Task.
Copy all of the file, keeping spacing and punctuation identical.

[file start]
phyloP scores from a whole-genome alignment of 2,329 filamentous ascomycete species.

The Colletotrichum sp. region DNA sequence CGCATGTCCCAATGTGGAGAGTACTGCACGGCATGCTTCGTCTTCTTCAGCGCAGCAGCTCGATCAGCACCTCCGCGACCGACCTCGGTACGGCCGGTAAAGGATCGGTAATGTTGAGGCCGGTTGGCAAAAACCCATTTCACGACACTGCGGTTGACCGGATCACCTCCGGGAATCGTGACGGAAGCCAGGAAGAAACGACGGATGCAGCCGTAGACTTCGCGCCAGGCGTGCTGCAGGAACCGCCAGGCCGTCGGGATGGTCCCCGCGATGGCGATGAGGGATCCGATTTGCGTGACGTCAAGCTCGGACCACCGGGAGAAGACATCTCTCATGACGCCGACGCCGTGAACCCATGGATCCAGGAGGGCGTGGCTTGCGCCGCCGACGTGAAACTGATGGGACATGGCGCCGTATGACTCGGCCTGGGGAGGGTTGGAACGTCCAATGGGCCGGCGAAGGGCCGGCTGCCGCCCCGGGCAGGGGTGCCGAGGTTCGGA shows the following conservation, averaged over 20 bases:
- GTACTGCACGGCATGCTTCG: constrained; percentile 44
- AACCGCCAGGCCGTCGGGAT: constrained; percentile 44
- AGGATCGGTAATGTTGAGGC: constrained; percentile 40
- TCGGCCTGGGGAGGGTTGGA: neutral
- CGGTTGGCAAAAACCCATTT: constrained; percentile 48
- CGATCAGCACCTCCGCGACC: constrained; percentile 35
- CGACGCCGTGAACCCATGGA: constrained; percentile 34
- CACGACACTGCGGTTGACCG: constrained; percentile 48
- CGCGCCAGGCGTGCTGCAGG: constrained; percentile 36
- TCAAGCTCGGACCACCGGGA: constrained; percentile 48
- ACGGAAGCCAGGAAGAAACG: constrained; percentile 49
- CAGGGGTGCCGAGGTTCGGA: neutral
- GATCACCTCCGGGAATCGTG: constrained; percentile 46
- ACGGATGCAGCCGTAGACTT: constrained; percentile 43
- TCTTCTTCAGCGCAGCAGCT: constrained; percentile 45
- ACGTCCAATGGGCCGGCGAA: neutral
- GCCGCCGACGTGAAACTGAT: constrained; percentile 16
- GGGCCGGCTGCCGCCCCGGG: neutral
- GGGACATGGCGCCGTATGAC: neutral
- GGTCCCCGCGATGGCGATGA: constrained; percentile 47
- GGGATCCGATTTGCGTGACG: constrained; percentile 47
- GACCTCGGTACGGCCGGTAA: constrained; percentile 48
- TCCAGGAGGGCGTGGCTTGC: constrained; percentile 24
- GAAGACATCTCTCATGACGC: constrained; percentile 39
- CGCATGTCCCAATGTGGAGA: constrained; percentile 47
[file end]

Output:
phyloP scores from a whole-genome alignment of 2,329 filamentous ascomycete species.

The Colletotrichum sp. region DNA sequence CGCATGTCCCAATGTGGAGAGTACTGCACGGCATGCTTCGTCTTCTTCAGCGCAGCAGCTCGATCAGCACCTCCGCGACCGACCTCGGTACGGCCGGTAAAGGATCGGTAATGTTGAGGCCGGTTGGCAAAAACCCATTTCACGACACTGCGGTTGACCGGATCACCTCCGGGAATCGTGACGGAAGCCAGGAAGAAACGACGGATGCAGCCGTAGACTTCGCGCCAGGCGTGCTGCAGGAACCGCCAGGCCGTCGGGATGGTCCCCGCGATGGCGATGAGGGATCCGATTTGCGTGACGTCAAGCTCGGACCACCGGGAGAAGACATCTCTCATGACGCCGACGCCGTGAACCCATGGATCCAGGAGGGCGTGGCTTGCGCCGCCGACGTGAAACTGATGGGACATGGCGCCGTATGACTCGGCCTGGGGAGGGTTGGAACGTCCAATGGGCCGGCGAAGGGCCGGCTGCCGCCCCGGGCAGGGGTGCCGAGGTTCGGA shows the following conservation, averaged over 20 bases:
- GTACTGCACGGCATGCTTCG: constrained; percentile 44
- AACCGCCAGGCCGTCGGGAT: constrained; percentile 44
- AGGATCGGTAATGTTGAGGC: constrained; percentile 40
- TCGGCCTGGGGAGGGTTGGA: neutral
- CGGTTGGCAAAAACCCATTT: constrained; percentile 48
- CGATCAGCACCTCCGCGACC: constrained; percentile 35
- CGACGCCGTGAACCCATGGA: constrained; percentile 34
- CACGACACTGCGGTTGACCG: constrained; percentile 48
- CGCGCCAGGCGTGCTGCAGG: constrained; percentile 36
- TCAAGCTCGGACCACCGGGA: constrained; percentile 48
- ACGGAAGCCAGGAAGAAACG: constrained; percentile 49
- CAGGGGTGCCGAGGTTCGGA: neutral
- GATCACCTCCGGGAATCGTG: constrained; percentile 46
- ACGGATGCAGCCGTAGACTT: constrained; percentile 43
- TCTTCTTCAGCGCAGCAGCT: constrained; percentile 45
- ACGTCCAATGGGCCGGCGAA: neutral
- GCCGCCGACGTGAAACTGAT: constrained; percentile 16
- GGGCCGGCTGCCGCCCCGGG: neutral
- GGGACATGGCGCCGTATGAC: neutral
- GGTCCCCGCGATGGCGATGA: constrained; percentile 47
- GGGATCCGATTTGCGTGACG: constrained; percentile 47
- GACCTCGGTACGGCCGGTAA: constrained; percentile 48
- TCCAGGAGGGCGTGGCTTGC: constrained; percentile 24
- GAAGACATCTCTCATGACGC: constrained; percentile 39
- CGCATGTCCCAATGTGGAGA: constrained; percentile 47